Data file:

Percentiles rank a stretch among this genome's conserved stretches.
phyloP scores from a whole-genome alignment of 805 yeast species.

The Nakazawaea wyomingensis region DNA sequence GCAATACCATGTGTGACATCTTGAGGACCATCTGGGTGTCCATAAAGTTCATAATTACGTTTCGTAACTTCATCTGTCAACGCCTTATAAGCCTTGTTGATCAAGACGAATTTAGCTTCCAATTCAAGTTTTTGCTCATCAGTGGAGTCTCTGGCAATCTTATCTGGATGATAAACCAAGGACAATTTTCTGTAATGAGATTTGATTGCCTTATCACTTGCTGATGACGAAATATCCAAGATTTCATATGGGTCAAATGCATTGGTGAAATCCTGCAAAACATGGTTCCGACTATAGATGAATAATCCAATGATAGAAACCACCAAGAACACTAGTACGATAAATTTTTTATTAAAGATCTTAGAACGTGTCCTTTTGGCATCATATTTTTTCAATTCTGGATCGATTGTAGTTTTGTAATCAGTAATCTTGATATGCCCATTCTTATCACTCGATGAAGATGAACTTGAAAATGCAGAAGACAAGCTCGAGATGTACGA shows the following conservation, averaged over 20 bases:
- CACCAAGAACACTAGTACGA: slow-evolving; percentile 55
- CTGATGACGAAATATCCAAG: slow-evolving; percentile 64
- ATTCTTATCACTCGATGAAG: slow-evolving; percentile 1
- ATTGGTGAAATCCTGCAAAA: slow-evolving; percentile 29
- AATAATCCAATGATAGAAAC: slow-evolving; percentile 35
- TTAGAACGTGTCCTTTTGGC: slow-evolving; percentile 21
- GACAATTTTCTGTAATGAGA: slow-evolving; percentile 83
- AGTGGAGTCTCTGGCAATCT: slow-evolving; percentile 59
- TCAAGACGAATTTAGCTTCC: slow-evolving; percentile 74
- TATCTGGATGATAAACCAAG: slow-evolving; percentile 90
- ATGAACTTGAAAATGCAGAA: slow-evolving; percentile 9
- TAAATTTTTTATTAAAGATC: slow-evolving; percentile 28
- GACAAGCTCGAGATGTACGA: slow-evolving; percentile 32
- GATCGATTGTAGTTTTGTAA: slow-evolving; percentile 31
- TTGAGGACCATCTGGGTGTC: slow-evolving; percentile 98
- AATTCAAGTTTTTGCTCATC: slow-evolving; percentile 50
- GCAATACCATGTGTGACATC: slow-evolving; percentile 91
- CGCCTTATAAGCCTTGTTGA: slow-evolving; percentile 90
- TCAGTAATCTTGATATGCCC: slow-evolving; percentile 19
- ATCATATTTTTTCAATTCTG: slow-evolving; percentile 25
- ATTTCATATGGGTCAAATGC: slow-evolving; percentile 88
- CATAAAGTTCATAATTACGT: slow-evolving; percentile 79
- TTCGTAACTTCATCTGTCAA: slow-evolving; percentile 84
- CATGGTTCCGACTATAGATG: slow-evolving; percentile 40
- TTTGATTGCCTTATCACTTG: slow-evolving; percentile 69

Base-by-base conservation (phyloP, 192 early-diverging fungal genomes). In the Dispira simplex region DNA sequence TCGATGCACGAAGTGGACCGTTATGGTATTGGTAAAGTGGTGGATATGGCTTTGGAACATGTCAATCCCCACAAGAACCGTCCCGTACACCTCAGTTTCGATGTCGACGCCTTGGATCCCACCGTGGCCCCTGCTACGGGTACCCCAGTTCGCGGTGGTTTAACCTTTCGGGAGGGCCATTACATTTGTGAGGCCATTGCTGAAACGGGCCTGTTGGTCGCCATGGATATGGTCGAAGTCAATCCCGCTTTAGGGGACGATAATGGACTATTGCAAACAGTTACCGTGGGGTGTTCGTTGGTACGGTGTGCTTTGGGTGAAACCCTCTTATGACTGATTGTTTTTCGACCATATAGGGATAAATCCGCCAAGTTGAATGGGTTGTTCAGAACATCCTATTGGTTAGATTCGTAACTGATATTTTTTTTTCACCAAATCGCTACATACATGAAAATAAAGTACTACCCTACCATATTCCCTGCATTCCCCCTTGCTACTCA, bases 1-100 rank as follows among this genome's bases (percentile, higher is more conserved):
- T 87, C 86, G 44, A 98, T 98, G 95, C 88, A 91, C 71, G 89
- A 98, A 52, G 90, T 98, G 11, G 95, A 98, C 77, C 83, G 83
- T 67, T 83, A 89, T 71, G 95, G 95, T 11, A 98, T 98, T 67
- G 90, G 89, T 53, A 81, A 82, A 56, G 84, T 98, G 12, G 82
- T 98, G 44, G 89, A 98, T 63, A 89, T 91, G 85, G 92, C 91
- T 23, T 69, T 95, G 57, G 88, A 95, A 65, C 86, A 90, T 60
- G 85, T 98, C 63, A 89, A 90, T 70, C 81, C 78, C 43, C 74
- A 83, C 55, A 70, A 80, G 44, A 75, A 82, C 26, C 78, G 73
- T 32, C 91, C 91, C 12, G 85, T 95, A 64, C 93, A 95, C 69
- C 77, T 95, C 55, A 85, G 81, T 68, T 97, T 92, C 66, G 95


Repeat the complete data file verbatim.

Percentiles rank a stretch among this genome's conserved stretches.
phyloP scores from a whole-genome alignment of 805 yeast species.

The Nakazawaea wyomingensis region DNA sequence GCAATACCATGTGTGACATCTTGAGGACCATCTGGGTGTCCATAAAGTTCATAATTACGTTTCGTAACTTCATCTGTCAACGCCTTATAAGCCTTGTTGATCAAGACGAATTTAGCTTCCAATTCAAGTTTTTGCTCATCAGTGGAGTCTCTGGCAATCTTATCTGGATGATAAACCAAGGACAATTTTCTGTAATGAGATTTGATTGCCTTATCACTTGCTGATGACGAAATATCCAAGATTTCATATGGGTCAAATGCATTGGTGAAATCCTGCAAAACATGGTTCCGACTATAGATGAATAATCCAATGATAGAAACCACCAAGAACACTAGTACGATAAATTTTTTATTAAAGATCTTAGAACGTGTCCTTTTGGCATCATATTTTTTCAATTCTGGATCGATTGTAGTTTTGTAATCAGTAATCTTGATATGCCCATTCTTATCACTCGATGAAGATGAACTTGAAAATGCAGAAGACAAGCTCGAGATGTACGA shows the following conservation, averaged over 20 bases:
- CACCAAGAACACTAGTACGA: slow-evolving; percentile 55
- CTGATGACGAAATATCCAAG: slow-evolving; percentile 64
- ATTCTTATCACTCGATGAAG: slow-evolving; percentile 1
- ATTGGTGAAATCCTGCAAAA: slow-evolving; percentile 29
- AATAATCCAATGATAGAAAC: slow-evolving; percentile 35
- TTAGAACGTGTCCTTTTGGC: slow-evolving; percentile 21
- GACAATTTTCTGTAATGAGA: slow-evolving; percentile 83
- AGTGGAGTCTCTGGCAATCT: slow-evolving; percentile 59
- TCAAGACGAATTTAGCTTCC: slow-evolving; percentile 74
- TATCTGGATGATAAACCAAG: slow-evolving; percentile 90
- ATGAACTTGAAAATGCAGAA: slow-evolving; percentile 9
- TAAATTTTTTATTAAAGATC: slow-evolving; percentile 28
- GACAAGCTCGAGATGTACGA: slow-evolving; percentile 32
- GATCGATTGTAGTTTTGTAA: slow-evolving; percentile 31
- TTGAGGACCATCTGGGTGTC: slow-evolving; percentile 98
- AATTCAAGTTTTTGCTCATC: slow-evolving; percentile 50
- GCAATACCATGTGTGACATC: slow-evolving; percentile 91
- CGCCTTATAAGCCTTGTTGA: slow-evolving; percentile 90
- TCAGTAATCTTGATATGCCC: slow-evolving; percentile 19
- ATCATATTTTTTCAATTCTG: slow-evolving; percentile 25
- ATTTCATATGGGTCAAATGC: slow-evolving; percentile 88
- CATAAAGTTCATAATTACGT: slow-evolving; percentile 79
- TTCGTAACTTCATCTGTCAA: slow-evolving; percentile 84
- CATGGTTCCGACTATAGATG: slow-evolving; percentile 40
- TTTGATTGCCTTATCACTTG: slow-evolving; percentile 69

Base-by-base conservation (phyloP, 192 early-diverging fungal genomes). In the Dispira simplex region DNA sequence TCGATGCACGAAGTGGACCGTTATGGTATTGGTAAAGTGGTGGATATGGCTTTGGAACATGTCAATCCCCACAAGAACCGTCCCGTACACCTCAGTTTCGATGTCGACGCCTTGGATCCCACCGTGGCCCCTGCTACGGGTACCCCAGTTCGCGGTGGTTTAACCTTTCGGGAGGGCCATTACATTTGTGAGGCCATTGCTGAAACGGGCCTGTTGGTCGCCATGGATATGGTCGAAGTCAATCCCGCTTTAGGGGACGATAATGGACTATTGCAAACAGTTACCGTGGGGTGTTCGTTGGTACGGTGTGCTTTGGGTGAAACCCTCTTATGACTGATTGTTTTTCGACCATATAGGGATAAATCCGCCAAGTTGAATGGGTTGTTCAGAACATCCTATTGGTTAGATTCGTAACTGATATTTTTTTTTCACCAAATCGCTACATACATGAAAATAAAGTACTACCCTACCATATTCCCTGCATTCCCCCTTGCTACTCA, bases 1-100 rank as follows among this genome's bases (percentile, higher is more conserved):
- T 87, C 86, G 44, A 98, T 98, G 95, C 88, A 91, C 71, G 89
- A 98, A 52, G 90, T 98, G 11, G 95, A 98, C 77, C 83, G 83
- T 67, T 83, A 89, T 71, G 95, G 95, T 11, A 98, T 98, T 67
- G 90, G 89, T 53, A 81, A 82, A 56, G 84, T 98, G 12, G 82
- T 98, G 44, G 89, A 98, T 63, A 89, T 91, G 85, G 92, C 91
- T 23, T 69, T 95, G 57, G 88, A 95, A 65, C 86, A 90, T 60
- G 85, T 98, C 63, A 89, A 90, T 70, C 81, C 78, C 43, C 74
- A 83, C 55, A 70, A 80, G 44, A 75, A 82, C 26, C 78, G 73
- T 32, C 91, C 91, C 12, G 85, T 95, A 64, C 93, A 95, C 69
- C 77, T 95, C 55, A 85, G 81, T 68, T 97, T 92, C 66, G 95